Honda Civic Hybrid Battery: Can you drive a Honda Civic Hybrid without the hybrid battery?
Because the Honda Civic Hybrid has its own starter, it does not require the hybrid battery to start. However, contrary to popular belief, you cannot just ignore a dead battery. Because dead batteries still try to receive a charge, the motor generator will be constantly trying to charge the battery, consuming more gasoline than if the battery hadn't been there in the first place.
The hybrid system in the Honda Civic was a parallel system, which means the engine, transmission, and drive axles are all conventional. To add a little HP to the engine output while accelerating or travelling up steep hills, an electric motor generator is sandwiched between the engine and the transmission or between the transmission and the drive shafts.
It recharges the battery while coasting and braking. The extra horsepower is roughly 13, but at low gas engine RPMs, it might be nearly twice what gas alone could deliver. At the very least, you should have the battery disconnected when it dies.
If you remove it fully, you'll save some weight, but I'm not sure how heavy this battery is or if it's worth the labor, so at the very least disconnect it. The terminals must be insulated and protected when the battery is disconnected, otherwise they will short out, causing further issues. It's not as simple as unplugging the cords.
Honda Civic Hybrid Battery: Can you still drive a Honda Civic hybrid without IMA?
The IMA, or Integrated Motor Assist, is a secondary combustion engine. There are three sorts of hybrid cars, according to Honda. The hybrid battery delivers some or all of the power required in each case. If you're wondering if it's safe to drive my hybrid car with the IMA light on, the answer is most likely but there will be risks.
The hybrid battery is most likely in need of maintenance, according to your IMA light. Your automobile will most likely continue to run without inflicting long-term harm as long as your 12V battery light is not on. Some people can go months without experiencing a serious accident. However, it is not recommended to drive your car with the IMA light on because it might be dangerous.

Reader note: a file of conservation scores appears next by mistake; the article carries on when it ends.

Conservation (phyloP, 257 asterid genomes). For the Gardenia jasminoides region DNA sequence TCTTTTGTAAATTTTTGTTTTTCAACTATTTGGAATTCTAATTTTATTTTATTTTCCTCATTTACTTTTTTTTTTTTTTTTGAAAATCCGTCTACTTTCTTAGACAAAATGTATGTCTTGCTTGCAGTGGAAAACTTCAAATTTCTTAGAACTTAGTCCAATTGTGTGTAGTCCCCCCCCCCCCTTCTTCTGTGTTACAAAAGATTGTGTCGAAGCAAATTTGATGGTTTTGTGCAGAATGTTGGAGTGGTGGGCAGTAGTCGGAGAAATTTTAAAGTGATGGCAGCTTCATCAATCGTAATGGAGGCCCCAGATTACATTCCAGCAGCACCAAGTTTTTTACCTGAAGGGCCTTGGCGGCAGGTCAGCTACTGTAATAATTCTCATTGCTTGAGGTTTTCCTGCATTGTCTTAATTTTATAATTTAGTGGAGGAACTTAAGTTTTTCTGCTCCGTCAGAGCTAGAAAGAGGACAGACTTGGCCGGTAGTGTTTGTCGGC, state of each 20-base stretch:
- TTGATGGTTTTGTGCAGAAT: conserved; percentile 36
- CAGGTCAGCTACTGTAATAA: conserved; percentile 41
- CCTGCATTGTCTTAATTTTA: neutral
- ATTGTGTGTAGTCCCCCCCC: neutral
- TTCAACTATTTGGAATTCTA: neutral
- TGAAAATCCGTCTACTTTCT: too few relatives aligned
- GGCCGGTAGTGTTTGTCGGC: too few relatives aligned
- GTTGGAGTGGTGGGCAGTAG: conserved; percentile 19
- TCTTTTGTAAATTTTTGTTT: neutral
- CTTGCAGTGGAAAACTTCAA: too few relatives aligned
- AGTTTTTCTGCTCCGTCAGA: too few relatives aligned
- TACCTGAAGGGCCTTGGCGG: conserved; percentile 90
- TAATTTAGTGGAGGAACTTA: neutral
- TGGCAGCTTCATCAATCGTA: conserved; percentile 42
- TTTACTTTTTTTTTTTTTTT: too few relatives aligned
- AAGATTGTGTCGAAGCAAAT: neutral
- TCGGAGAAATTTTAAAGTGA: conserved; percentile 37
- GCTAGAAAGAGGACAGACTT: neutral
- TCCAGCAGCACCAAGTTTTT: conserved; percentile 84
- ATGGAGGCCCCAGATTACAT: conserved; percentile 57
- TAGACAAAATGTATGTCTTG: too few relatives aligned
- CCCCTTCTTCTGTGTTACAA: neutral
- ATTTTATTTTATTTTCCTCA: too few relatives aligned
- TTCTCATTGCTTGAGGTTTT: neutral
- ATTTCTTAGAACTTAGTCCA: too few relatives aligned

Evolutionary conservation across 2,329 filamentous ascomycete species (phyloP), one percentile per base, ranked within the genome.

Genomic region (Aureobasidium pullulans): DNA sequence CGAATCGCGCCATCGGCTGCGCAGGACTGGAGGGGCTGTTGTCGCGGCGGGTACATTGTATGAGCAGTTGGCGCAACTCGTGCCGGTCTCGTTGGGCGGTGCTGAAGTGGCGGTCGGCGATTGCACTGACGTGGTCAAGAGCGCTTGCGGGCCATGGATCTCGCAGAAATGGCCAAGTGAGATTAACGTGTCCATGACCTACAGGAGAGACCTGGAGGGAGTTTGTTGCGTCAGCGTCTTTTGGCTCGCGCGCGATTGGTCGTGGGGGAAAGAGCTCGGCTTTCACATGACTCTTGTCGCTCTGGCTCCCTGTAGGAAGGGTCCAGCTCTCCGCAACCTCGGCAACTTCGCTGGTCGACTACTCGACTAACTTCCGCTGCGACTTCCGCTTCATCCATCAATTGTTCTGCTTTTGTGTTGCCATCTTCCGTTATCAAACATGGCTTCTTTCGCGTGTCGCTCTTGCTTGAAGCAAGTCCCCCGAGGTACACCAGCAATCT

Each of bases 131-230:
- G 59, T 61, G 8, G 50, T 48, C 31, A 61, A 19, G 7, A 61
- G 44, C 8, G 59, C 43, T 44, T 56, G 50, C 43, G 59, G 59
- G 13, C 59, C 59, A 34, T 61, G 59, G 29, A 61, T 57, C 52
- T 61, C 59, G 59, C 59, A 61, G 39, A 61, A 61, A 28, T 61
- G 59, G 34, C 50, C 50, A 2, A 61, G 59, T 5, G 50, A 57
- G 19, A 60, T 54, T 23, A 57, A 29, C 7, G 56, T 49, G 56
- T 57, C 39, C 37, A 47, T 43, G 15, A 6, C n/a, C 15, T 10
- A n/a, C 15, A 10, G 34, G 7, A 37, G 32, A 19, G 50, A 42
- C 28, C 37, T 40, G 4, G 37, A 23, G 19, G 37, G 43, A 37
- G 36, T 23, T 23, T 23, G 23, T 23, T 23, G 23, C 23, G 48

The first disadvantage of driving with the IMA light on is that your car's performance may suffer. Your vehicle will seem sluggish and accelerate more slowly than usual. This occurs when your IMA isn't aiding your engine adequately. Because the extra power from the hybrid battery is not there, the combustion engine is put under more stress, resulting in reduced power.
The second disadvantage you can encounter is poor gas mileage. Because your engine can no longer rely on the electric motor for acceleration, regenerative braking, or idle stop, you'll have to use more fuel to keep it running.
What you should be concerned about is the possibility that your vehicle will have difficulty accessing highways. In high-traffic circumstances, without the regular acceleration you're used to, this can be rather dangerous.
Your car is unsafe to drive if the 12v battery light is illuminated. You're likely to come into problems with your vehicle not starting. In the worst-case scenario, your car may completely die while you are driving it. You want to stay as far away from these situations as possible. If you see the 12v battery light, you should pull over.
What to Do When Your IMA Light is On
When your IMA light is on and you want to know what is happening then check the error codes. It will provide you the useful information you need regarding the status of your IMA. Error code P1447 of 1st generation Insight 2000 -2004, for example, lets you know that the battery is at 10% or even less. So you can still get away with driving the car if in an emergency situation.
Error Code P1449, however, means your battery is about to fail and you will need to get to a mechanic ASAP. By adding a code reader to the car, DIYers can verify error codes. Alternatively, depending on your region, you can typically read your error codes at any chain auto-parts store.
Visiting a professional, on the other hand, is the safest option. The procedure of replacing your battery can be intricate, and if you hire a professional to perform it, you'll have a lower possibility of damaging the integrity of your car. When your IMA light illuminates, it's most likely time to replace your hybrid battery.